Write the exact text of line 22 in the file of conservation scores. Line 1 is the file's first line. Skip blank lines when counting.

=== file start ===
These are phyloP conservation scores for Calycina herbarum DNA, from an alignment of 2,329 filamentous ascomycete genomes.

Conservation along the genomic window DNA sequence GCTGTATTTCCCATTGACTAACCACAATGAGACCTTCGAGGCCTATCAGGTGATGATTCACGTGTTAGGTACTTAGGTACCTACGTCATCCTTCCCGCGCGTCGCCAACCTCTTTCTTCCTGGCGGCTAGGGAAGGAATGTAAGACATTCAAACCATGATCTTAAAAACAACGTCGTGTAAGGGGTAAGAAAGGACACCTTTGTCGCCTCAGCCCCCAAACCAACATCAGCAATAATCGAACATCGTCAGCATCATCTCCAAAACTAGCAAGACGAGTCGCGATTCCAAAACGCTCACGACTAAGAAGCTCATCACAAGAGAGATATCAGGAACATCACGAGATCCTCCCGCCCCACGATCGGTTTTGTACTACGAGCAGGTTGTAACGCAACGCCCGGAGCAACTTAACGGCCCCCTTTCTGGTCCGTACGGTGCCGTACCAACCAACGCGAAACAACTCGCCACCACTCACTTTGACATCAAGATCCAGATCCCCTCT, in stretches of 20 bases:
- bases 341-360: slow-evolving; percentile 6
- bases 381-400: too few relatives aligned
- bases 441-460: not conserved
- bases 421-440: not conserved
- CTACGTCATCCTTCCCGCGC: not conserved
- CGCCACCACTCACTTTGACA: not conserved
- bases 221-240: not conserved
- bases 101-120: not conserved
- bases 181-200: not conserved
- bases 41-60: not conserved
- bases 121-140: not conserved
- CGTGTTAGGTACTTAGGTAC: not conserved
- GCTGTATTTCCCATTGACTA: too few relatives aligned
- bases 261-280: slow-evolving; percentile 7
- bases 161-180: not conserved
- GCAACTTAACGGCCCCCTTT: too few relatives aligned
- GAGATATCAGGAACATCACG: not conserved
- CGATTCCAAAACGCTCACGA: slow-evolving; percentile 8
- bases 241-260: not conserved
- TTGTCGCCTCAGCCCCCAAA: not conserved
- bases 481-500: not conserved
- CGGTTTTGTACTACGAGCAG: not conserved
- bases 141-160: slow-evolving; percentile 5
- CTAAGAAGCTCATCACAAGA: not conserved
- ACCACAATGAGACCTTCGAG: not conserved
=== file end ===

- TTGTCGCCTCAGCCCCCAAA: not conserved